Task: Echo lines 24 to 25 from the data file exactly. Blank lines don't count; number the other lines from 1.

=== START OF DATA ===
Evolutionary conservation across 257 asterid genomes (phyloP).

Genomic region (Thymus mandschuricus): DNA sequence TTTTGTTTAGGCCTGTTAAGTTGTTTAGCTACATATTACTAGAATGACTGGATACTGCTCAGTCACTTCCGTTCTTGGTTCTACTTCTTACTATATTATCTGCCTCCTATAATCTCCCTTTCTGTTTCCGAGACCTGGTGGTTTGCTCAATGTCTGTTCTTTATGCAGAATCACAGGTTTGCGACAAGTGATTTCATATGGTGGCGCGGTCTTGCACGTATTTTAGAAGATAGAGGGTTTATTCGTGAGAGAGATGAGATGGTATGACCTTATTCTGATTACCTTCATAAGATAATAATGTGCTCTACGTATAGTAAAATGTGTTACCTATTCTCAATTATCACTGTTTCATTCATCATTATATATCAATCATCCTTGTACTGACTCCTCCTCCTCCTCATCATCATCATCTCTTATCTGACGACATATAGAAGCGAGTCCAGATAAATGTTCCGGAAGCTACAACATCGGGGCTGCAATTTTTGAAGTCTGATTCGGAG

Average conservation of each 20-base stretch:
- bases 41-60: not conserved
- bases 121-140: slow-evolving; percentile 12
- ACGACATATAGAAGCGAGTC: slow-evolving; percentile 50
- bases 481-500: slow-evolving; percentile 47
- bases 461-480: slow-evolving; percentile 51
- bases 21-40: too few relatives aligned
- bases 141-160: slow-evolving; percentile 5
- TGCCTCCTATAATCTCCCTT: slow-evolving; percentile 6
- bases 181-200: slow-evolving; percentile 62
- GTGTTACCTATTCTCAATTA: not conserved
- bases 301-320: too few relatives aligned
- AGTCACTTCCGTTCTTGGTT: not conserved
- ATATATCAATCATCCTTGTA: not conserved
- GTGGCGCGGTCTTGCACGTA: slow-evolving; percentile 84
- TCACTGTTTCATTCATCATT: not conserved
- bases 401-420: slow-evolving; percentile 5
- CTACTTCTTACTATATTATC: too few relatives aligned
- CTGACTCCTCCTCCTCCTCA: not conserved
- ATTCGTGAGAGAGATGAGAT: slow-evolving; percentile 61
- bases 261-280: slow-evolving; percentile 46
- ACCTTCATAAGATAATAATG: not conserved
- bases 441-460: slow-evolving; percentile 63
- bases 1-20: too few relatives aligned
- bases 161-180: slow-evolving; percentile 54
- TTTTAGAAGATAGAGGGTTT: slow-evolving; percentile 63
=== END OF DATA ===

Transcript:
- ACCTTCATAAGATAATAATG: not conserved
- bases 441-460: slow-evolving; percentile 63